2055, PH: Clegg's loving the old politics jibes: "here they go again," he says.  He follows up with a sensible point about cutting the tax credits given to people who don't necessarily need them.

2053, PH: Clegg and Brown are rounding on Cameron over their inheritance tax plans.  Brown says that it is "immoral" to cut IHT, while cutting tax credits.  This is typical Brown stuff, but his most forceful moment so far this evening.

2052, JGF: Cameron gets in the stat that one in every four pounds is borrowed.

2050, PH: Brown returns to the Tories' IHT plans.  Cameron says that the PM is in a "desperate state".  On the surface, this is all very civil so far - but there's a venomous core running through it.

2048, PH: Cameron and Clegg are strong in their initial responses.  Cameron highlights the national insurance cut - and says that Brown is "misleading the public" over Tory plans for tax credits.  Clegg majors on his party's plan for a £10,000 tax-free threshhold.

2047, JGF: Brown's line for tonight is 'the same old Conservative party'.

2046, PH: Question on tax.  Brown can barely wait to get into the Tories' inheritance tax plans.  "Richest 3,000..." etc.  A shame, for him, that this is a popular policy.

2044, PH: At last, Cameron hits back against Brown claim that the NI cut is "taking money out of the economy".  He says: "Gordon is saying that the government is the economy."  He does well, too, to characterise Brown's position as "let's keep wasting money this year, and raise taxes the next."

2043, PH:
...which lets Clegg slide in with a request to "take this beyond political point-scoring for one minute."

2041, PH: Guess what. Brown's going on about the Tories risking the recovery. His battle with Cameron is already reducing to that £6bn of Tory efficiency cuts this year...

2040, JGF: Clegg's idea of getting everyone together to discuss the black hole is phooey. But I'm told it goes down very well in focus groups.

2040, PH: Clegg is pushing his old politics, new politics shtick, asking for a cross-party economic council to sort the public finances.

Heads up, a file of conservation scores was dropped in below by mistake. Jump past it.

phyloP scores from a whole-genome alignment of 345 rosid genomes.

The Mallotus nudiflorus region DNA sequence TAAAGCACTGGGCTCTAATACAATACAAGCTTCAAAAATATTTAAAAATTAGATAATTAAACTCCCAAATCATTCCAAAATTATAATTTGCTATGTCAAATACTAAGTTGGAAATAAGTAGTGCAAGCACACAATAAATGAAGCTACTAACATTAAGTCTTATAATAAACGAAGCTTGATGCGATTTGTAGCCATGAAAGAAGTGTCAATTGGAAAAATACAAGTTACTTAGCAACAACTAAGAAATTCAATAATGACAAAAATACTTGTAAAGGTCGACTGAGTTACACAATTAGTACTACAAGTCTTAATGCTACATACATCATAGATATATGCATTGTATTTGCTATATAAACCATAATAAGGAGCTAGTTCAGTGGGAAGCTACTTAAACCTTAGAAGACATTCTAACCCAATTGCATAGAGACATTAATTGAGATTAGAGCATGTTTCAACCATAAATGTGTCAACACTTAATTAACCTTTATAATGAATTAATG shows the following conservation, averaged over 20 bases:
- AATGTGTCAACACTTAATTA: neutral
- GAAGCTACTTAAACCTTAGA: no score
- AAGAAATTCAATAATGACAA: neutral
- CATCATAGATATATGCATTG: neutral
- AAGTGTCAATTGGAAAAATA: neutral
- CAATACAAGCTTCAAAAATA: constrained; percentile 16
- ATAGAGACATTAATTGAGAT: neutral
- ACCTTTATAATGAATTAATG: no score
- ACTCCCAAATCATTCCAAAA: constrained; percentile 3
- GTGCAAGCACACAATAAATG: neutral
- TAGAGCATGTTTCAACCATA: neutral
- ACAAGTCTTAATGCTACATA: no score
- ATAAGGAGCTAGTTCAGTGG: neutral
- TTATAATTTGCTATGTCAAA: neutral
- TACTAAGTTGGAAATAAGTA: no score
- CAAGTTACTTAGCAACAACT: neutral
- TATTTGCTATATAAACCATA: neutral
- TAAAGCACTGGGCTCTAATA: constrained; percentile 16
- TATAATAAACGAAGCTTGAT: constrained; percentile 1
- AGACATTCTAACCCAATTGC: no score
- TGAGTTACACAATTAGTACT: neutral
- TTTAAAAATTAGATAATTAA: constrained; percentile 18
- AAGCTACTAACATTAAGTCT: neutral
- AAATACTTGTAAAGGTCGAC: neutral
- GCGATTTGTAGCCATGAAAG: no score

2038, PH: Clegg is doing the sincere thing very well: "You're quite right, we do need to do more to set out spending cuts ... but there's only so much we can say now."

2037, PH: Brown goes into full technocrat mode - listing pension relief thresholds and the like.  He ends with a flourish about how the Tories would "risk the recovery."  Cameron hits back saying that we need to kill the national insurance hike - and he stresses that the Tories will do more than just efficiency savings.

2036, PH:
First question on spending cuts.  And Clegg starts well.  He stresses that the Lib Dems have set out their spending plans in their manifesto - and lists some of the big ticket projects they'd cut.  He adds that "efficiency savings aren't enough".

2034, PH: Ohh, Brown refers to his gaffe straight away: "As you saw yesterday, I don't always get it right."  His pitch is relatively negative, saying that the Tories are a "risk".

2033, JGF: Very impressive opening statement from Clegg, brackets Labour and the Tories together and touts his plan to raise the tax threshold to ten thousand.

2033, PH:
More direct stuff from Clegg. He tries to defuse his opponents attacks by saying "they'll tell you it can't be done".

2032, PH: You know the drill: it's the opening statements first. Cameron gives a list of measures for fixing the economy: "Reward work ... get manufacturing again ... get value money for public services ... I would never join the Euro."  Direct stuff.  He ends: "If you vote conservative next Thursday, we'd get started on Friday".

2030, PH: So here we go. Dimbleby sounds very echo-ey in the hall.

2028, JGF: Amusement in the press centre as the big screen is showing the BBC feed of Dimbleby warming up.

2025, JGF: One thing I expect Cameron to do tonight is, in his closing statement, to look at the camera and ask people directly for their vote. This would (if my memory serves me right) be the first time, Cameron has actually asked people to vote for him.

Stay tuned for live coverage from 2030.